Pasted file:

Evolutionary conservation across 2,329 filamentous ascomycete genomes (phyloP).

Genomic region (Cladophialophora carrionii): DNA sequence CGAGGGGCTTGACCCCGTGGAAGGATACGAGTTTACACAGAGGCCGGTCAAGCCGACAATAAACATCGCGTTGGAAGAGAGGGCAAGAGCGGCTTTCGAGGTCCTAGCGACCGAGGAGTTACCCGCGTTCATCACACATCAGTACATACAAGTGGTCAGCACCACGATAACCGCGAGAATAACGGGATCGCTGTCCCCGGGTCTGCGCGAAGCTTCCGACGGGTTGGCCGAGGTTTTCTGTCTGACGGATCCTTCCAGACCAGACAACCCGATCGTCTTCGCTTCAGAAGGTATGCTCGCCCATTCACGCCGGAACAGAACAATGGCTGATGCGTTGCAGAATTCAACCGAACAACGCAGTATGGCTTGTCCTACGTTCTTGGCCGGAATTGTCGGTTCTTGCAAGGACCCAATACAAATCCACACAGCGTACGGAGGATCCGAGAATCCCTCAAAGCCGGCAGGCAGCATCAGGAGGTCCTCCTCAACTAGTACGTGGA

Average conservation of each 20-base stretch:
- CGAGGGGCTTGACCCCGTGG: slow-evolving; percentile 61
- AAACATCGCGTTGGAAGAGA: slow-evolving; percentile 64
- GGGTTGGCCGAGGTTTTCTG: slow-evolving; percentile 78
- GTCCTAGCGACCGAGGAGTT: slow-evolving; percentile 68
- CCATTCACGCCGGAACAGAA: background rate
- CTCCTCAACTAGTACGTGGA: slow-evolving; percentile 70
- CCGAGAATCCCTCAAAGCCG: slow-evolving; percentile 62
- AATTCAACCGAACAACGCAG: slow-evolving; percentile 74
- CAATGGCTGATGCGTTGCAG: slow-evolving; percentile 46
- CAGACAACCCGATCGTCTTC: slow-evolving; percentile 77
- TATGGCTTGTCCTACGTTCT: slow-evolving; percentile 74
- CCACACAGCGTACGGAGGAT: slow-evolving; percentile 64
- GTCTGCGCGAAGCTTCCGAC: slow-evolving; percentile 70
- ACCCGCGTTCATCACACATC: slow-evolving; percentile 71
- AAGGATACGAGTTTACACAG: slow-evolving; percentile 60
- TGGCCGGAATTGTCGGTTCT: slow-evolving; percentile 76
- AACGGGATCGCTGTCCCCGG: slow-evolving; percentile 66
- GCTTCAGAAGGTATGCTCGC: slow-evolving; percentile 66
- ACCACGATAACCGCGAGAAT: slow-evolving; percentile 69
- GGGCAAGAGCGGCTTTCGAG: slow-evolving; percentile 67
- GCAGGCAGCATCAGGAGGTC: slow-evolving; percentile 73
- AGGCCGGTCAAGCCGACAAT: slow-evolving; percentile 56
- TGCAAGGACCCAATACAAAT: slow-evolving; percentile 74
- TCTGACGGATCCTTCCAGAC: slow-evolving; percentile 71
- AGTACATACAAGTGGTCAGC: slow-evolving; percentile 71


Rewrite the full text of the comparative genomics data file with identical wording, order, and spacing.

Evolutionary conservation across 2,329 filamentous ascomycete genomes (phyloP).

Genomic region (Cladophialophora carrionii): DNA sequence CGAGGGGCTTGACCCCGTGGAAGGATACGAGTTTACACAGAGGCCGGTCAAGCCGACAATAAACATCGCGTTGGAAGAGAGGGCAAGAGCGGCTTTCGAGGTCCTAGCGACCGAGGAGTTACCCGCGTTCATCACACATCAGTACATACAAGTGGTCAGCACCACGATAACCGCGAGAATAACGGGATCGCTGTCCCCGGGTCTGCGCGAAGCTTCCGACGGGTTGGCCGAGGTTTTCTGTCTGACGGATCCTTCCAGACCAGACAACCCGATCGTCTTCGCTTCAGAAGGTATGCTCGCCCATTCACGCCGGAACAGAACAATGGCTGATGCGTTGCAGAATTCAACCGAACAACGCAGTATGGCTTGTCCTACGTTCTTGGCCGGAATTGTCGGTTCTTGCAAGGACCCAATACAAATCCACACAGCGTACGGAGGATCCGAGAATCCCTCAAAGCCGGCAGGCAGCATCAGGAGGTCCTCCTCAACTAGTACGTGGA

Average conservation of each 20-base stretch:
- CGAGGGGCTTGACCCCGTGG: slow-evolving; percentile 61
- AAACATCGCGTTGGAAGAGA: slow-evolving; percentile 64
- GGGTTGGCCGAGGTTTTCTG: slow-evolving; percentile 78
- GTCCTAGCGACCGAGGAGTT: slow-evolving; percentile 68
- CCATTCACGCCGGAACAGAA: background rate
- CTCCTCAACTAGTACGTGGA: slow-evolving; percentile 70
- CCGAGAATCCCTCAAAGCCG: slow-evolving; percentile 62
- AATTCAACCGAACAACGCAG: slow-evolving; percentile 74
- CAATGGCTGATGCGTTGCAG: slow-evolving; percentile 46
- CAGACAACCCGATCGTCTTC: slow-evolving; percentile 77
- TATGGCTTGTCCTACGTTCT: slow-evolving; percentile 74
- CCACACAGCGTACGGAGGAT: slow-evolving; percentile 64
- GTCTGCGCGAAGCTTCCGAC: slow-evolving; percentile 70
- ACCCGCGTTCATCACACATC: slow-evolving; percentile 71
- AAGGATACGAGTTTACACAG: slow-evolving; percentile 60
- TGGCCGGAATTGTCGGTTCT: slow-evolving; percentile 76
- AACGGGATCGCTGTCCCCGG: slow-evolving; percentile 66
- GCTTCAGAAGGTATGCTCGC: slow-evolving; percentile 66
- ACCACGATAACCGCGAGAAT: slow-evolving; percentile 69
- GGGCAAGAGCGGCTTTCGAG: slow-evolving; percentile 67
- GCAGGCAGCATCAGGAGGTC: slow-evolving; percentile 73
- AGGCCGGTCAAGCCGACAAT: slow-evolving; percentile 56
- TGCAAGGACCCAATACAAAT: slow-evolving; percentile 74
- TCTGACGGATCCTTCCAGAC: slow-evolving; percentile 71
- AGTACATACAAGTGGTCAGC: slow-evolving; percentile 71